MASLD

Metabolic Dysfunction-Associate Steatotic Liver Disease


Metabolic dysfunction-associated steatotic liver disease (MASLD)


Metabolic dysfunction-associated steatotic liver disease (MASLD), formerly known as nonalcoholic fatty liver disease (NAFLD), is characterized by fat accumulation, inflammation, and scarring in the liver.

MASLD includes patients with hepatic steatosis and at least one of the following cardiometabolic risk factors:

The spectrum of MASLD ranges from simple steatosis, which is typically nonprogressive, to metabolic dysfunction-associated steatohepatitis (MASH), a progressive form that can lead to liver fibrosis, cirrhosis, and hepatocellular carcinoma.


  • Who should be screened?
  • What are the symptoms of metabolic dysfunction-associated steatotic liver disease (MASLD)?
  • What causes a fatty liver in a non-drinker?
  • What are the possible complications of metabolic dysfunction-associated steatotic liver disease (MASLD)?
  • How is metabolic dysfunction-associated steatotic liver disease (MASLD) diagnosed?
  • Is metabolic dysfunction-associated steatotic liver disease reversible?
  • How long does it take to reverse a fatty liver?
Who should be screened?

High-risk groups targeted for screening:

  • Individuals with pre-diabetes or type 2 diabetes mellitus (T2DM)
  • Those with obesity and/or two cardiometabolic risk factors, such as:
    • Hypertension
    • Hypercholesterolemia
  • Individuals with steatosis noted incidentally on imaging
  • Those with elevated aminotransferases
What are the symptoms of metabolic dysfunction-associated steatotic liver disease (MASLD)?

Symptoms of metabolic dysfunction-associated steatohepatitis (MASH) usually emerge only after MASLD has advanced. These symptoms may include pain and swelling in the upper right abdomen, indicating inflammation. However, they may not become noticeable until MASH has progressed to more severe liver damage. MASLD lays the groundwork for MASH but often presents without symptoms.

What causes a fatty liver in a non-drinker?
  • Metabolic syndrome: MASLD is associated with metabolic disorders like high BMI, blood lipid levels, blood pressure, and diabetes, influencing each other’s impact on nutrient metabolism and fat storage.
  • Dietary influence: High fructose diets can heighten MASLD risk.
  • Genetic predisposition: Certain genes may make you more likely to develop MASLD.
What are the possible complications of metabolic dysfunction-associated steatotic liver disease (MASLD)?
  • Steatohepatitis: About 20% of MASLD cases progress to metabolic dysfunction-associated steatohepatitis (MASH), characterized by chronic liver inflammation, potentially leading to cirrhosis.
  • Pregnancy risks: MASLD during pregnancy heightens risks for both the pregnant individual and the fetus, increasing the likelihood of hypertensive complications such as preeclampsia by three to four times.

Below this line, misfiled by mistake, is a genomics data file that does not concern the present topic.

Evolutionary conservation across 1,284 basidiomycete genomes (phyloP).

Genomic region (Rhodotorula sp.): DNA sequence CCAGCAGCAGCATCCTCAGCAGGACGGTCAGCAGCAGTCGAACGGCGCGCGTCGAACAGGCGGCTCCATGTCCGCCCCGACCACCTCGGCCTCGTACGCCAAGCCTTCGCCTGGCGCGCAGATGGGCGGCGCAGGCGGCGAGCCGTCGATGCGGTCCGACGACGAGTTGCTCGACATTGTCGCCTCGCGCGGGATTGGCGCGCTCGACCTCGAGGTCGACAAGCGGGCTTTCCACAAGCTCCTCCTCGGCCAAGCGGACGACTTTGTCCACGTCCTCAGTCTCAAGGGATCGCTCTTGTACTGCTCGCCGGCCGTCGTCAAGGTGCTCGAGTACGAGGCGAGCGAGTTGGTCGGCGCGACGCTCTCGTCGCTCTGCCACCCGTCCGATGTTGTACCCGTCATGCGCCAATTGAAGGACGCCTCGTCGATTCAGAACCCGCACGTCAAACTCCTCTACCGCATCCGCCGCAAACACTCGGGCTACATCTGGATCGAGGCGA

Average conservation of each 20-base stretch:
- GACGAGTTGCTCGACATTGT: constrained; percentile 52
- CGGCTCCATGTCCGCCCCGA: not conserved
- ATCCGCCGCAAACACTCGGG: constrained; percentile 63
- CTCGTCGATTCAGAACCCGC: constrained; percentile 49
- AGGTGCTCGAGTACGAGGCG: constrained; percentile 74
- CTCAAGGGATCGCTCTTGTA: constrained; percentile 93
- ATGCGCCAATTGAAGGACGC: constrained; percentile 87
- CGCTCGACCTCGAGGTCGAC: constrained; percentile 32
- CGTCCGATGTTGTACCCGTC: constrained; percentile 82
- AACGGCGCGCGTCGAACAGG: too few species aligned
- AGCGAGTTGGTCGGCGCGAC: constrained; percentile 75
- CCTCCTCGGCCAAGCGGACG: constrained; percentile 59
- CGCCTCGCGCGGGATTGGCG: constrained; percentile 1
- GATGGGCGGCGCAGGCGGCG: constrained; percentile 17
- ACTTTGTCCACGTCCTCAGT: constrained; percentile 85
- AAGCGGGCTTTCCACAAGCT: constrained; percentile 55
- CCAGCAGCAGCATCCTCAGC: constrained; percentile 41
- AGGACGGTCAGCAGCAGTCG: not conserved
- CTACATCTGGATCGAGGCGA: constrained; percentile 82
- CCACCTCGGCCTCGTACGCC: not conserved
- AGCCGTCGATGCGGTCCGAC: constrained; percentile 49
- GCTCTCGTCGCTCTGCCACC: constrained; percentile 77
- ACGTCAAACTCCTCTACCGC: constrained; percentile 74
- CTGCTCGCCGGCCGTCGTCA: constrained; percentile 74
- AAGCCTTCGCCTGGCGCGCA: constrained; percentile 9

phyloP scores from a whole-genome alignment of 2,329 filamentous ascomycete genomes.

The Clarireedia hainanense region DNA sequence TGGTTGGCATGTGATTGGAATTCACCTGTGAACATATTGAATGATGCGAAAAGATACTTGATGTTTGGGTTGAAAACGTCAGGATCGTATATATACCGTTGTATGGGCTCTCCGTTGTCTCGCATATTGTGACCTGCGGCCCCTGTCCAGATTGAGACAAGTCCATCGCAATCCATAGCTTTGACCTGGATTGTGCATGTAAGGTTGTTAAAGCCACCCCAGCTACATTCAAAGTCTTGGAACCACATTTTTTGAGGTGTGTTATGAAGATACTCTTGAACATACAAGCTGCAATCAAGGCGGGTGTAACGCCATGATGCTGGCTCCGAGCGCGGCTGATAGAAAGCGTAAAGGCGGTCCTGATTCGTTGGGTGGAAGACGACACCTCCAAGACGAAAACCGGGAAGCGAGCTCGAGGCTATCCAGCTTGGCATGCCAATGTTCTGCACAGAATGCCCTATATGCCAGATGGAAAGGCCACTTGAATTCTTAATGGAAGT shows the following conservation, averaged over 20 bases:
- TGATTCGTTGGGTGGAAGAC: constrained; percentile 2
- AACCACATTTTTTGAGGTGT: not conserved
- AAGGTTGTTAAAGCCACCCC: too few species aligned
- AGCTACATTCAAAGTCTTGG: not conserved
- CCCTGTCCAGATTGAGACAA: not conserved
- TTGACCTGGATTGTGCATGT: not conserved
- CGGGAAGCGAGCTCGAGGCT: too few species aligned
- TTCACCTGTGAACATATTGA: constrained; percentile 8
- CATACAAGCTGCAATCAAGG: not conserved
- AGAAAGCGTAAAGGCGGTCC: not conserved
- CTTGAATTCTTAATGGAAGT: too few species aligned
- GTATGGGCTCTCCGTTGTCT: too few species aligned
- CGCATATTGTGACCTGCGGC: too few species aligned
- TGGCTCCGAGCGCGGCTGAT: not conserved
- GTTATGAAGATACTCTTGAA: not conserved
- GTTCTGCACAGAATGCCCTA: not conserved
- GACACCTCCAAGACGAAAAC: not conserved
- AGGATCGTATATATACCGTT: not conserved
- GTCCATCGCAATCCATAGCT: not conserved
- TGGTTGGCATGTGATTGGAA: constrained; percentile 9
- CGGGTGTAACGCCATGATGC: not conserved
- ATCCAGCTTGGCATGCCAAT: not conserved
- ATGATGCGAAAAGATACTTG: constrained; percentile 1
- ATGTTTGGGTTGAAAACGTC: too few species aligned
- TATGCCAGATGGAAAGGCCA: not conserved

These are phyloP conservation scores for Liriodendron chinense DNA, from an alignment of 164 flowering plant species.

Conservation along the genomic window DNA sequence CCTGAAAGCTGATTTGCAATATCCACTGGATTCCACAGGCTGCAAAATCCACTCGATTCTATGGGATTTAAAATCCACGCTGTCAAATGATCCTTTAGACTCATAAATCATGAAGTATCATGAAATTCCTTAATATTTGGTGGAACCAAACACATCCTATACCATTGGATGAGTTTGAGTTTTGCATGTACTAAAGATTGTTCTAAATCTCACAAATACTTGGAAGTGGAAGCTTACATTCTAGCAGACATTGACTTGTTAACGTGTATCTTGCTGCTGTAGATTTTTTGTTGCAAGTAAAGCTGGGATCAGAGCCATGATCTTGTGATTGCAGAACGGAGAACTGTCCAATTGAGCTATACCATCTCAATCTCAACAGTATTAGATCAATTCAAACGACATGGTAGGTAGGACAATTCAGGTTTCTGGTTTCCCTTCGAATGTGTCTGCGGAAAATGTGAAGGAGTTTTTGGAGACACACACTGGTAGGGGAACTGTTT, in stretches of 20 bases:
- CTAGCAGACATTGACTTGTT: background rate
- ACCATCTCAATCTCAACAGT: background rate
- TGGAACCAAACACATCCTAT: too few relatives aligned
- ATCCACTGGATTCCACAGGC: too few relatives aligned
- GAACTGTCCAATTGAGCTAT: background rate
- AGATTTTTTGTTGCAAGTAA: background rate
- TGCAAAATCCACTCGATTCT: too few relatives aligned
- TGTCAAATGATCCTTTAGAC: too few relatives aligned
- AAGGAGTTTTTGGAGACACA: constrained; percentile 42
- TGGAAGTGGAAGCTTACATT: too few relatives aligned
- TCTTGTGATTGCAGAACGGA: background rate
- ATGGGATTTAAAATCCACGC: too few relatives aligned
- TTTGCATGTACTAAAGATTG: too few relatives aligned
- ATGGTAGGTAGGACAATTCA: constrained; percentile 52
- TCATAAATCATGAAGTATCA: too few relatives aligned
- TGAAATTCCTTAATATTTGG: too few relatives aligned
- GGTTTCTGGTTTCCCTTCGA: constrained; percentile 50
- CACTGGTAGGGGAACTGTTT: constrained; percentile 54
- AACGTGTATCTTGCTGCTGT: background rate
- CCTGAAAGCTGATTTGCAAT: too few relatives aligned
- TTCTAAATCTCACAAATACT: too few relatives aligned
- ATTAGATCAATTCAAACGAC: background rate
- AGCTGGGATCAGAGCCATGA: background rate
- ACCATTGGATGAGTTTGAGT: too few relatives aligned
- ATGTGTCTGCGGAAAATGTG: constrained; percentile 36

How is metabolic dysfunction-associated steatotic liver disease (MASLD) diagnosed?
  • Diagnosis through routine checkup: MASLD may be suspected if blood tests reveal elevated liver enzymes or imaging shows liver enlargement. Further tests may be recommended to rule out other causes.
  • Additional tests: More sensitive imaging like CT scan or MRI may be advised for a clearer view of the liver.
  • Liver biopsy: Another diagnostic method involves taking a liver tissue sample for lab analysis to determine fat content, presence of steatohepatitis (MASH), or cirrhosis.
Is metabolic dysfunction-associated steatotic liver disease reversible?
  • Lifestyle changes: While there are some promising future medications under evaluation to treat patients with liver scarring due to fatty liver disease (just now FDA approved the first one: Resmetiron) making changes to what you eat, reduced alcohol intake, and increased physical activity can be beneficial.
  • Management of metabolic factors: Many individuals can slow, stop, or even reverse liver fat accumulation by addressing factors such as weight, cholesterol, blood pressure, and blood sugar.
  • Permanent damage: Once MASH advances to liver cirrhosis, the damage becomes irreversible.
How long does it take to reverse a fatty liver?

Recommended weight loss: In general, it is  recommend losing at least 3% to 5% of your body weight to begin to see results in your liver.


Prevention


How can I reduce my risk of developing metabolic dysfunction-associated steatotic liver disease?

  • Risk factor management: While not all MASLD risk factors are avoidable, you can control weight, cholesterol, blood pressure, and blood sugar through diet and medication.
  • Regular checkups: Ensure to schedule routine appointments with your healthcare provider for monitoring and guidance.

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